When Should You Put Up Christmas Decorations? A Decorator Weighs In
Yes, there is such a thing as "too soon" when it comes to putting up your Christmas tree!
When it comes to Christmas decorations, it seems like just about every neighbor or passerby has an opinion: too bright, too dull, too soon, or not Christmas-y enough. But while most of these not-so-jolly criticisms can be safely ignored as the mutterings of jealous and judgmental individuals, there are some rules to keep in mind when decorating your home for Christmas. And, like leaving milk and cookies out for Santa, putting your tree and lights up at the right time is among those vital traditions. So, when should you put up those Christmas decorations? We asked the experts to weigh in—and it turns out, there is such a thing as "too soon."
According to Christina Hill, decoration coordinator at Hassle Free Christmas Tree, you can safely ignore the "rather traditional" practice of saving your Christmas tree decorating until Christmas Eve. She notes there's no need to prolong the wait until the last moment. And, at the same time, you can also ignore the traditional belief that you should set up your tree and decorations "at the beginning of Advent," says Hill. As per the classic chocolate-filled calendars of the same name, this is a period that includes the four Sundays before Christmas—giving you 28 days of holiday cheer prior to the big day.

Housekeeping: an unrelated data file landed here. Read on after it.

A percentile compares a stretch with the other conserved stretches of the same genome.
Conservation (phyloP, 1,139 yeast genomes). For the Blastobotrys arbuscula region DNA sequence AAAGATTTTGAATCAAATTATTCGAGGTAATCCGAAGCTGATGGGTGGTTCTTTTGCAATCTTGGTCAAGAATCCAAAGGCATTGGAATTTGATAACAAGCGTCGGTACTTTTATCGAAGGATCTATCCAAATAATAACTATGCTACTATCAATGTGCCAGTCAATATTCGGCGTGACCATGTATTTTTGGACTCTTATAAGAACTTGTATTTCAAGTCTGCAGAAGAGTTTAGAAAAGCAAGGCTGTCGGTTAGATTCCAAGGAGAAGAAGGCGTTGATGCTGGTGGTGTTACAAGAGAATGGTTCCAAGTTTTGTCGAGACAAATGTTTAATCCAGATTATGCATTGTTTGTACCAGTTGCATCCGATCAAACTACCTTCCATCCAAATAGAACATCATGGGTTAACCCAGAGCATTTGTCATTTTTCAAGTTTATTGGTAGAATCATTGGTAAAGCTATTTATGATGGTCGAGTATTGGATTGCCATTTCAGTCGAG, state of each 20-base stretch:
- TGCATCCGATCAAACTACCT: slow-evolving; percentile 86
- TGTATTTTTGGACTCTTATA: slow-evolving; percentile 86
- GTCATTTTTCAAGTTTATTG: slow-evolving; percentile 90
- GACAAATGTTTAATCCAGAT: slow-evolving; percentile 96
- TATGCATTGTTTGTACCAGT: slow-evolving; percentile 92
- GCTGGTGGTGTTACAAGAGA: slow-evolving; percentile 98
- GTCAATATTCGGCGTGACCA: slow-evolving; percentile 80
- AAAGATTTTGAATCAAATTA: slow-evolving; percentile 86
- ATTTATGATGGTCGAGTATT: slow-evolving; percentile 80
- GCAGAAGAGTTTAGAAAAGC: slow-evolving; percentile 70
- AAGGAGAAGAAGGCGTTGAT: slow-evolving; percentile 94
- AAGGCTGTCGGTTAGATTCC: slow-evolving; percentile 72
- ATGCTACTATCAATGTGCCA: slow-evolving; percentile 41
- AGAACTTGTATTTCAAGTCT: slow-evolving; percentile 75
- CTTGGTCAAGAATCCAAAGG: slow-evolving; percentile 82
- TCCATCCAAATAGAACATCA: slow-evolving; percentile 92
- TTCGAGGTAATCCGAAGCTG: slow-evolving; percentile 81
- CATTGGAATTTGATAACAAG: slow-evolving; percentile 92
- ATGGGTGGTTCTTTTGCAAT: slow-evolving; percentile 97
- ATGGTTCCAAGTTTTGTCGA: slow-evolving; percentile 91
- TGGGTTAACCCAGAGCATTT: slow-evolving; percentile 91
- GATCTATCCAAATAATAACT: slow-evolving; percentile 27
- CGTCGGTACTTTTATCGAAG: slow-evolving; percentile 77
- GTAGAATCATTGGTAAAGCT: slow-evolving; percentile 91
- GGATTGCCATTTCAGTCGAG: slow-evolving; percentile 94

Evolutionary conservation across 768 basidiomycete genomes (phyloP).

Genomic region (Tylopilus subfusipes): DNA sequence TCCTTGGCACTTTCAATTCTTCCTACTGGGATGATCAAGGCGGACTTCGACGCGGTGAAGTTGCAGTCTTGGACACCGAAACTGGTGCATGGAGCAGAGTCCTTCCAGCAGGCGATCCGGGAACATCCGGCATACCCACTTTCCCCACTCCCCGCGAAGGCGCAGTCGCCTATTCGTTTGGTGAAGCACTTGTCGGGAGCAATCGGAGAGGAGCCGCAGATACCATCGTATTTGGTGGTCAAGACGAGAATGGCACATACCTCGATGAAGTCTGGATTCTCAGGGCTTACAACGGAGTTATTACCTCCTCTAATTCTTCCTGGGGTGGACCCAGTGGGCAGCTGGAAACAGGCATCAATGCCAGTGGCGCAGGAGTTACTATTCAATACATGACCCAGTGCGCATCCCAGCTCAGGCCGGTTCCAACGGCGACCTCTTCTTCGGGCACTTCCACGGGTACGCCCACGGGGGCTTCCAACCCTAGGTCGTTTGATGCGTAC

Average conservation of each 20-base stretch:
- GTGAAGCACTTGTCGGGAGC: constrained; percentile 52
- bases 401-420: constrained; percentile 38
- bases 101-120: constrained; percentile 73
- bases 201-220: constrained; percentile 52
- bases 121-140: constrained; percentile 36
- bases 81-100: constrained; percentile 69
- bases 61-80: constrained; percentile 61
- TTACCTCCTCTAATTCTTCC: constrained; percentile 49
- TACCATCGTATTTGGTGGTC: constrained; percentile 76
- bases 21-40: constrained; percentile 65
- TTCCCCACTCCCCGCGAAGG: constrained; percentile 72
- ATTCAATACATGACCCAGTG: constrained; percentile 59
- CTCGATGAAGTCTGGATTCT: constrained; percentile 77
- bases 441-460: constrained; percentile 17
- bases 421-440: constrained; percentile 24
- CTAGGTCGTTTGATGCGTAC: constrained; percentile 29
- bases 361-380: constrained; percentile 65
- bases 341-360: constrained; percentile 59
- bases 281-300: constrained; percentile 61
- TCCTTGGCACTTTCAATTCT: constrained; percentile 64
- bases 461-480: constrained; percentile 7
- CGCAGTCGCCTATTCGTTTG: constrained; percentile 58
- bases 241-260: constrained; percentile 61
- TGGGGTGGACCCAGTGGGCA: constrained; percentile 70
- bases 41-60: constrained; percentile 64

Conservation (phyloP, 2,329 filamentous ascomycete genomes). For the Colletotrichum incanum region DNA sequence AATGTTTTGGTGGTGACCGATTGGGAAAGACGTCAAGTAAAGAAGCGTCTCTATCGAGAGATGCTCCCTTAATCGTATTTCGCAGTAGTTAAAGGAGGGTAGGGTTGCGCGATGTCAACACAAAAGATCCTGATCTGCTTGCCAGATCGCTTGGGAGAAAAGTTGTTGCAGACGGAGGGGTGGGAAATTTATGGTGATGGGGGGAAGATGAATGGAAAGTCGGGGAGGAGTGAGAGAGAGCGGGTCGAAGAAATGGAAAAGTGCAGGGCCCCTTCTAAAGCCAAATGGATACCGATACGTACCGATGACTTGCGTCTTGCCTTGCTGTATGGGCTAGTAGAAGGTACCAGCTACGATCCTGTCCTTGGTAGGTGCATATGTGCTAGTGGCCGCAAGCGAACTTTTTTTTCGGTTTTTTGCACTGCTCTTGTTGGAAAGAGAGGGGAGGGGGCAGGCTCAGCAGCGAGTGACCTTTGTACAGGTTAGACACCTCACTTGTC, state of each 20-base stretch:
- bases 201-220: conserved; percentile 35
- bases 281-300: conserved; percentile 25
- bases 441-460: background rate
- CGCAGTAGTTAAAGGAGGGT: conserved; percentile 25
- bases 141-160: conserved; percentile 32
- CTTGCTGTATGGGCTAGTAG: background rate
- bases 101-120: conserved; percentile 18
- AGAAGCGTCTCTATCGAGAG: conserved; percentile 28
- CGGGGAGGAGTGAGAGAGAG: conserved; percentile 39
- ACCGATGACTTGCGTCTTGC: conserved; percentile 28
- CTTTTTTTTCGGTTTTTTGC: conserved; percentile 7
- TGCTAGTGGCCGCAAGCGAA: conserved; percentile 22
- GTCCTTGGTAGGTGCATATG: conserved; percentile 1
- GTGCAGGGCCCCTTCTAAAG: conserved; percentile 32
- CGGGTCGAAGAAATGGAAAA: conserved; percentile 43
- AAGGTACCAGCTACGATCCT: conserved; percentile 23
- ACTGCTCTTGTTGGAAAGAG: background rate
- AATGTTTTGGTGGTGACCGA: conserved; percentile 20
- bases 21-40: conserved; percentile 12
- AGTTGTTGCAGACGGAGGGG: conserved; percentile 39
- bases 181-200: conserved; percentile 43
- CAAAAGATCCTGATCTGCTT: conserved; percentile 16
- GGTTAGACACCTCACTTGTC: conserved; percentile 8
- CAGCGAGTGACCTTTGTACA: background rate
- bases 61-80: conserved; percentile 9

Still, it's important to note that you can also have too much time to bask in your Christmas decorations. According to most experts, the kick-off date for decorating is the end of the holiday prior. After all, it can be odd to have guests over for Thanksgiving dinner when they're sitting next to a fully-decorated Christmas tree. With that in mind, "the Saturday following Thanksgiving is the best time to put up Christmas decorations," says Debra Carpenter, director of marketing at Flashmarks. That means, Nov. 30 is your day to start putting up your Christmas decorations this year.
This date simultaneously maximizes the time you spend surrounded by tokens of the joyous holiday, while also allowing you to spend your Thanksgiving away from wreaths and all that red and green. But why Saturday and not Friday, you ask? Simple, says Carpenter: "You'll be exhausted from all the cooking, cleaning, and entertaining. The last thing you'll want to do is drag out boxes of decorations the very next day." (Plus, there are some pretty good Black Friday sales to fill your time with on the day after Thanksgiving.)
All of that being said, we know the commercial and social pressures are stacked against you. "Every year, Christmas markets open sooner than the previous one," Hill notes. (Why? To increase revenue, of course.) But whenever you feel like putting out a nutcracker in late October, remember each holiday deserves its time for appropriate decorations. And don't worry: You'll be able to hang those stockings soon enough!